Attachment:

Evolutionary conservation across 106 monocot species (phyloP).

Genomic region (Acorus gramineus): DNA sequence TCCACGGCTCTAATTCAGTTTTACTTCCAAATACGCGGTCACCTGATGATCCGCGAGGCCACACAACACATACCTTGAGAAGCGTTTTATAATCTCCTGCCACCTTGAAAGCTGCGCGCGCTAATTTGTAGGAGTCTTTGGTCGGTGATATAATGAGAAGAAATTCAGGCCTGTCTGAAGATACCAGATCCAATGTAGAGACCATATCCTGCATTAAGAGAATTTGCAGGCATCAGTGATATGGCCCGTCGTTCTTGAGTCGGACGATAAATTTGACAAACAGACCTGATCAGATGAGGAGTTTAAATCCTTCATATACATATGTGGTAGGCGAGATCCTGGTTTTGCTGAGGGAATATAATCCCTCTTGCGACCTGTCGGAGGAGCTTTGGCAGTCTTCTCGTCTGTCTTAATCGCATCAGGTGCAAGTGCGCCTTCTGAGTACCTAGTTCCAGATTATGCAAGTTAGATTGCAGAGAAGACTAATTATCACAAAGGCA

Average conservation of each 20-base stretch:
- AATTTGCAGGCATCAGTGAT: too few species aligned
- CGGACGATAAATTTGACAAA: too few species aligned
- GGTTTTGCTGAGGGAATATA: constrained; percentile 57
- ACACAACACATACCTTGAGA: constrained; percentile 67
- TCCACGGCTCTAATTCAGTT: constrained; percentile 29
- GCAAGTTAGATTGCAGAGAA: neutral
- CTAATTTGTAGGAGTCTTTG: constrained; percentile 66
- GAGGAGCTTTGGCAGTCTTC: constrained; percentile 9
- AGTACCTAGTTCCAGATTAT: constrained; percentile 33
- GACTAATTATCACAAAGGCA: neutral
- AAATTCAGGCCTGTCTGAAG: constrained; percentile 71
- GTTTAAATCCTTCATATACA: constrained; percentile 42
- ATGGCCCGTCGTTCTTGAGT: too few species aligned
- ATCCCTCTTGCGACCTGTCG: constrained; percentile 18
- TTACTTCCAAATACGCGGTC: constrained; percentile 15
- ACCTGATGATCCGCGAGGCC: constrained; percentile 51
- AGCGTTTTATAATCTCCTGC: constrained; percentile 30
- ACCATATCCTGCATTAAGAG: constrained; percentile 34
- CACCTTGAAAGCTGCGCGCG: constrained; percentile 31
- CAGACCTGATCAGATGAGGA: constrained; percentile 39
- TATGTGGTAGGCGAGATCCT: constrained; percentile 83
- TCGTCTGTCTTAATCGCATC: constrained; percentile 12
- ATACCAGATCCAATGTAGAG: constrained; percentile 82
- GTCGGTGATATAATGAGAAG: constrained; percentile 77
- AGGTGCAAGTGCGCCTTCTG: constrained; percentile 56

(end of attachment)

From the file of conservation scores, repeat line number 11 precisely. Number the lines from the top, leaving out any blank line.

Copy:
- GAGGAGCTTTGGCAGTCTTC: constrained; percentile 9